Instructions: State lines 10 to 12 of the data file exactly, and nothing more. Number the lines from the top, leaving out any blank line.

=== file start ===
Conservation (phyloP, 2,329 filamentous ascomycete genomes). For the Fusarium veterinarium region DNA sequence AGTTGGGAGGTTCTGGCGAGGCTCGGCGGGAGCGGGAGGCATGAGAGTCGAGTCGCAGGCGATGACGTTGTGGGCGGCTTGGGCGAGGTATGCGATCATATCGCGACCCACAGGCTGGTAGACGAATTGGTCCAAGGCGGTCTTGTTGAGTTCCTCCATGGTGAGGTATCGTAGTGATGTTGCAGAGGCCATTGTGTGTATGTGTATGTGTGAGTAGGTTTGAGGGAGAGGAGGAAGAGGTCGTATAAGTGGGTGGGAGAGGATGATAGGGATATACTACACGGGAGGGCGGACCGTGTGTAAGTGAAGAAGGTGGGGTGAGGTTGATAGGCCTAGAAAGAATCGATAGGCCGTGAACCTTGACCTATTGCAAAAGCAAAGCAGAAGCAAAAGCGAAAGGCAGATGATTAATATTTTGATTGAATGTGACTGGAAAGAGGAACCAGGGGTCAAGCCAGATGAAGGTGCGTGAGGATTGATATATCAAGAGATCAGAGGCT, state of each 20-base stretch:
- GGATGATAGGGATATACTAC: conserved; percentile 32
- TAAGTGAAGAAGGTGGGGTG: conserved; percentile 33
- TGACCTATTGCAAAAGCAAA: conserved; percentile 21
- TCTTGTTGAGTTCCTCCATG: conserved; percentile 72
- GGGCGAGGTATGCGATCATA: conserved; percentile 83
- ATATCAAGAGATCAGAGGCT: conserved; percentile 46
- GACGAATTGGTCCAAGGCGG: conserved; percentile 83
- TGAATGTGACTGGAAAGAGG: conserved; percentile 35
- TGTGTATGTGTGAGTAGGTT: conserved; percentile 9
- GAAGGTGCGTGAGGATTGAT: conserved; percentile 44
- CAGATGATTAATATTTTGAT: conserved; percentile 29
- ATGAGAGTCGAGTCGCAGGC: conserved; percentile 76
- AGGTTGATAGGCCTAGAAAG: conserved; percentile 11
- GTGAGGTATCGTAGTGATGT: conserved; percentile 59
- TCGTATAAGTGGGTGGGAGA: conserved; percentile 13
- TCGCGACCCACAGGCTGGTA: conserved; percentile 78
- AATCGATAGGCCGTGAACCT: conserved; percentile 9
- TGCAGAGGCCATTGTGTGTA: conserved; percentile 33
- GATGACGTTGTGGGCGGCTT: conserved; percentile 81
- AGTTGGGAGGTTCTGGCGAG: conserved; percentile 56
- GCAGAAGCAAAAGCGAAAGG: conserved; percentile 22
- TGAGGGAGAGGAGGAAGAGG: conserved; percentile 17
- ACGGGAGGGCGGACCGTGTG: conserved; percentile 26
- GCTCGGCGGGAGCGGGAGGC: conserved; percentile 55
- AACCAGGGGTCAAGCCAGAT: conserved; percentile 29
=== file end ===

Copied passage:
- TGTGTATGTGTGAGTAGGTT: conserved; percentile 9
- GAAGGTGCGTGAGGATTGAT: conserved; percentile 44
- CAGATGATTAATATTTTGAT: conserved; percentile 29